Birds of PreyMuch like Oliver’s transitions on the island with killing the bird in “An Innocent Man” and with the “castaway” in “Dodger,” Sara ultimately deciding to offer Hendrick up to Slade in exchange for Oliver’s life sat in perfect juxtaposition to her current approach to Helena. She’d already made compromises in the year she was with Ivo, but we begin to see the cold, dark choices she will make for those she cares about. It’s also fitting that Laurel, rather than Oliver, is the one to stop her from killing Helena and shake her from the thought that she must kill all potential threats. As the final battle looms, this could be setting Sara up for redemption before a final fall, a sacrifice in the battle with Slade. Yet, it’s also not a foregone conclusion that Sara’s life will be lost this season, so a chance to bend the Canary onto the path of the hero is just as important to keep her around with Team Arrow.

Overall, ‘Birds of Prey’ proves a quietly effective episode that helps clearly define where the majority of our characters are on their individual paths. It’s easily the best of the episodes to feature the Huntress, and good credit should be given Jessica De Gouw’s way. Not a fan of her work last season, though witness to the improvement with each episode, I became better impressed with her turn as Mina Murray on NBC’s sadly overlooked (though maddeningly campy, at times) Dracula. That seemed to aid in her return to Helena, and it’s odd to say but further appearances would actually be welcomed. The work between De Gouw and Caity Lotz, De Gouw and Katie Cassidy, and Lotz and Cassidy, all the de facto Birds of Prey for this outing, made for a fascinating and personal episode, evolving each character. Though the less said about the rather poorly shot and edited fight scene between Canary and Huntress at the courthouse the better.

Odds & Ends

  • Nice shoutout in the episode to DC Comics writer Gail Simone, the writer most closely associated with the Birds of Prey comic. Once again, it’s a street name thing: Gail St. & Simone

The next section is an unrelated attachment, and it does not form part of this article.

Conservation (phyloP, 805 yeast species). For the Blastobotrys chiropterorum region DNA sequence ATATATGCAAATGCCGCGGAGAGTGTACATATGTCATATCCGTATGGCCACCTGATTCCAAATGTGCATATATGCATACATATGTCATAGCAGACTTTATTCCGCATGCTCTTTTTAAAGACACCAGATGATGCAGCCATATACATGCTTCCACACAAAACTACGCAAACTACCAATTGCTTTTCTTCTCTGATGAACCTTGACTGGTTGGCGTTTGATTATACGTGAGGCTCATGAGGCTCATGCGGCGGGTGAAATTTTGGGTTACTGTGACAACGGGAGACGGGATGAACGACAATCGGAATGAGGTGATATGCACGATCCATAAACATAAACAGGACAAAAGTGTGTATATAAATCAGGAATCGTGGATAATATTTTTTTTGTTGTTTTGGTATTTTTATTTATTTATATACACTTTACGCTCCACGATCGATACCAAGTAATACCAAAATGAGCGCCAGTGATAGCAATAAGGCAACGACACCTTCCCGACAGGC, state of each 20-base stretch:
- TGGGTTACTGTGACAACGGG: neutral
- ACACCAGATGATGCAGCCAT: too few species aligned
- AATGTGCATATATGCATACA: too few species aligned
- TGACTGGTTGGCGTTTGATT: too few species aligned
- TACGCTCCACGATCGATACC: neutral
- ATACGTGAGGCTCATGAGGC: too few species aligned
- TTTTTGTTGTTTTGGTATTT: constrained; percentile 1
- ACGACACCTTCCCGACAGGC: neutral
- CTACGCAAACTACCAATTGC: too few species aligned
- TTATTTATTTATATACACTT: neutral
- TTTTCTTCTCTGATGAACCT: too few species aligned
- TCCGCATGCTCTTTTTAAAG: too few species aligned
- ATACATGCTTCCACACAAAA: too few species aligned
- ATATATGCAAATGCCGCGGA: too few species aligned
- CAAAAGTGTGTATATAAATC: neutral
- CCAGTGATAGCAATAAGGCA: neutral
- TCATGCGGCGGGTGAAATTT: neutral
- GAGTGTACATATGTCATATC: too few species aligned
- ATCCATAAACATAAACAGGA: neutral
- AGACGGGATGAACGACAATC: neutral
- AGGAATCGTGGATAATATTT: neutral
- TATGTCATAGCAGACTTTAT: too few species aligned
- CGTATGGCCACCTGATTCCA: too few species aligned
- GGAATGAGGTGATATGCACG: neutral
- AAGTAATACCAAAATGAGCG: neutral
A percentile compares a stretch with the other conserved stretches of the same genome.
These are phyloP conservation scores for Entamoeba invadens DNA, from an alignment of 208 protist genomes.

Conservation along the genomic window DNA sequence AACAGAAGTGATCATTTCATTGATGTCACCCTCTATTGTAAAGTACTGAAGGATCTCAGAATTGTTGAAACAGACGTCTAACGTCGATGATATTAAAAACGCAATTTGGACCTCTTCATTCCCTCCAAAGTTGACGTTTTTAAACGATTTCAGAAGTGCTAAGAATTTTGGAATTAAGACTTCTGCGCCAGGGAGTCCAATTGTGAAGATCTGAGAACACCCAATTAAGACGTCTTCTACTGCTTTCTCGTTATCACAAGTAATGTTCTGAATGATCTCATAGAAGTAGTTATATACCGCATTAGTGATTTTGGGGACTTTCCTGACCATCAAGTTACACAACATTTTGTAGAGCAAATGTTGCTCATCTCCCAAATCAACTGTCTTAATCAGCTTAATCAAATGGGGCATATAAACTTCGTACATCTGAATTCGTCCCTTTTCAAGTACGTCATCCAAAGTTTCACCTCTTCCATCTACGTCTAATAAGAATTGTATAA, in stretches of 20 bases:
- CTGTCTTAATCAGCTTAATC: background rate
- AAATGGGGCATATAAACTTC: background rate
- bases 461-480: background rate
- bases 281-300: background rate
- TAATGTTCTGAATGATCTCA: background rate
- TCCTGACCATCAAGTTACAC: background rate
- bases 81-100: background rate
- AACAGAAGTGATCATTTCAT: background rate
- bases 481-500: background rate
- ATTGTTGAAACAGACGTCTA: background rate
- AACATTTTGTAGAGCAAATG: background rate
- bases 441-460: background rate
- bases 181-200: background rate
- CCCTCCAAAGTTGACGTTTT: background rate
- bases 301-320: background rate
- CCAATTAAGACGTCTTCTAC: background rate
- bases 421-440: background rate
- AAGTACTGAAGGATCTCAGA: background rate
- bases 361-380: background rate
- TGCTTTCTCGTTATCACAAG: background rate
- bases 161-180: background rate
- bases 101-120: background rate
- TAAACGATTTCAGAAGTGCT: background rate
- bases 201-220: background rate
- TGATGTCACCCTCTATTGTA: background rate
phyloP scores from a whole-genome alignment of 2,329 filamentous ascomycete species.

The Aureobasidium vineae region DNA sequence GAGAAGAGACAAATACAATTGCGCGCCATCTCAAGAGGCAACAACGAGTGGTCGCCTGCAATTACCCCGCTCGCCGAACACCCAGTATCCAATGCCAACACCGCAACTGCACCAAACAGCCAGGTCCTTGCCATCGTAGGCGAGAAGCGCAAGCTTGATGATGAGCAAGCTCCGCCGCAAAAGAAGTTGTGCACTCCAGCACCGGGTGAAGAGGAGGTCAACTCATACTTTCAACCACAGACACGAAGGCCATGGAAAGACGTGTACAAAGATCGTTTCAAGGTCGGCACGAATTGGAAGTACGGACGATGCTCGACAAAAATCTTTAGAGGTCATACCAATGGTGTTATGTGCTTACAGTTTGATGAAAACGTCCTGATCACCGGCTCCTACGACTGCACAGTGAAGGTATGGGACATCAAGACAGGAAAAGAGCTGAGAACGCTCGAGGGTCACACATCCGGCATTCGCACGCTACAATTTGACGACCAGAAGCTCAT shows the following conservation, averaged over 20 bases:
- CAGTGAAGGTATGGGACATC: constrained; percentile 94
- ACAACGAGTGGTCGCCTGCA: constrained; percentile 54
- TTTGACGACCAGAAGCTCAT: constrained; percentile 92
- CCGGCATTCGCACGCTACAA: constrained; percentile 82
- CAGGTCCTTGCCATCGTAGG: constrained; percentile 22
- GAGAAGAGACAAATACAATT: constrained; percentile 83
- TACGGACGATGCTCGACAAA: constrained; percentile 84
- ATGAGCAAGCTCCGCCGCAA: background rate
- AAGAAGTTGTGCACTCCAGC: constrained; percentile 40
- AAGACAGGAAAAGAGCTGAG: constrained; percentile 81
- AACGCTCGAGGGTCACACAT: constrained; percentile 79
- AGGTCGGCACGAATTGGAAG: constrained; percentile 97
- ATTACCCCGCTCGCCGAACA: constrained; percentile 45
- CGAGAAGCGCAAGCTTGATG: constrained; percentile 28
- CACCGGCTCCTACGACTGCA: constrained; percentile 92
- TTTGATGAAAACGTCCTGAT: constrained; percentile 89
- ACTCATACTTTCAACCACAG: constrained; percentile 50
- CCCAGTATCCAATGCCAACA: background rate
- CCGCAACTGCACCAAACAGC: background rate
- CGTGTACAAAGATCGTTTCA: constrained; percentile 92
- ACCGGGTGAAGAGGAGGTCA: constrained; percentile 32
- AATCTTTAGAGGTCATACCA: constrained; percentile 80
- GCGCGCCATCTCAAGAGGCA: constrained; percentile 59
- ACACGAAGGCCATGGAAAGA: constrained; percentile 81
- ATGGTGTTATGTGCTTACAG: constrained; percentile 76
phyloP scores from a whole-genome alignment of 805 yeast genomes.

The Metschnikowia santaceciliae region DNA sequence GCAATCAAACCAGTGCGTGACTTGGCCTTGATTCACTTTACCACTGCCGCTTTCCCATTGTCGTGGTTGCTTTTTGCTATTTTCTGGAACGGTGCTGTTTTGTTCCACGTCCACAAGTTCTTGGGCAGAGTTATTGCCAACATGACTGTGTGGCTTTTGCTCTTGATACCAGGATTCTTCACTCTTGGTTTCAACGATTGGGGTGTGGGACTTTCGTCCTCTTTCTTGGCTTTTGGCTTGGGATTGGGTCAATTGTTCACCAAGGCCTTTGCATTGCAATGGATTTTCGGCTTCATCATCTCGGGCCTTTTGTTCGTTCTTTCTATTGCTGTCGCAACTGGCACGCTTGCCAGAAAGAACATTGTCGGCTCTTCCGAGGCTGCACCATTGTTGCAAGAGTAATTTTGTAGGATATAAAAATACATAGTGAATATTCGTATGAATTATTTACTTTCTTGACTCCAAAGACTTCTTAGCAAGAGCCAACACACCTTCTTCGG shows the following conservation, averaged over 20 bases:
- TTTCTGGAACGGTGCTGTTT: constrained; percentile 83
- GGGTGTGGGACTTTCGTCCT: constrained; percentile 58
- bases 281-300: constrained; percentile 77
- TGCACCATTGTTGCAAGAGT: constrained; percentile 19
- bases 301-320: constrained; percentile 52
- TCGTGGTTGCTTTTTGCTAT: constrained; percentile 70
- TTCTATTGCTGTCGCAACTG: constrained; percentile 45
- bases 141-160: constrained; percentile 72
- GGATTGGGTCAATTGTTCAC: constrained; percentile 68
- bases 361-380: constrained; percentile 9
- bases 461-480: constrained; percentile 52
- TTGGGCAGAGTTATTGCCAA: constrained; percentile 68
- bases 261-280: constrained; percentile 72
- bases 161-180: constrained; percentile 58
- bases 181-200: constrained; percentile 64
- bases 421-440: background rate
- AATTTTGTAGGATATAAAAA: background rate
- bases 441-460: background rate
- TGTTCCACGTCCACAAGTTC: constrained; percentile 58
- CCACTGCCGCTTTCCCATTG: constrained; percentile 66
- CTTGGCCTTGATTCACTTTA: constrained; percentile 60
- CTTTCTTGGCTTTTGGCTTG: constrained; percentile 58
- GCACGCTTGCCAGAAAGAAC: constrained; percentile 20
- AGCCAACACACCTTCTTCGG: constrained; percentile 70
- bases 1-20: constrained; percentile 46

• Another DC call-out, though is Hugo Mannheim supposed to be a cousin or something to Intergang’s Bruno Mannheim?
  • Why was Helena continuing to use a mask when absolutely everyone knew who she was? Was it a Christian Bale Batman thing where the beast’s rage is focused in the mask?
  • The rationale behind Oliver having Shado’s tattoo is actually something quite exceptional. It’s as much a scar as any other on his body. Bravo to such a development.
  • Ever notice how everyone refers to Lance as Detective, even though he was busted back down to street cop? Notice how he also seems to handle scenes like he’s still a detective in charge rather than a beat cop?
  • Kudos to the writers for also addressing Oliver calling Roy Speedy out on patrol. During the scene it felt completely out of place. Revealing that it was a way to make Roy think of Thea without using Thea’s name as a way to shake him out of Mirakuru rage was smart, and a clever way to address the name.
  • Still baffled as to the healing nature of the Mirakuru if Roy can take a gunshot through the hand at pointblank range and heal within a day or two, but Slade’s eye gets lost to Oliver’s arrow. Perhaps that island confrontation is far more gruesome than we imagine. That or it’s just plain ol’ inconsistency rearing its head.
  • Just for the record, the dinner scene from “Vendetta,” referenced by Laurel and Helena here, is still generally considered by most of us here at GATV as the worst scene of the entire series.


by Derek B. Gayle

Despite being a fairly anticipated episode, “Birds of Prey” has quite a lot stacked against it. This is an episode of a superhero show focused on its main hero’s most prominent girlfriends, a type of story that can quickly devolve into either offensive male fantasy, or a silly story akin to the “Lois Lane vs. Lana Lang” Superman stories of the 1970s. While it’s impressive that the women featured make up less than half of Oliver’s love interest roster (lest we forget Shado, Felicity, McKenna and Isabel), two of these girlfriends are arguably the most problematic characters on the show. Helena and Laurel have been dark spots during their respective runs, and both spend a whole lot of screentime together this week. If the episode didn’t collapse under the weight of Laurel and Helena being annoying or frustrating, surely it would fail at this faux-women’s empowerment stuff, right?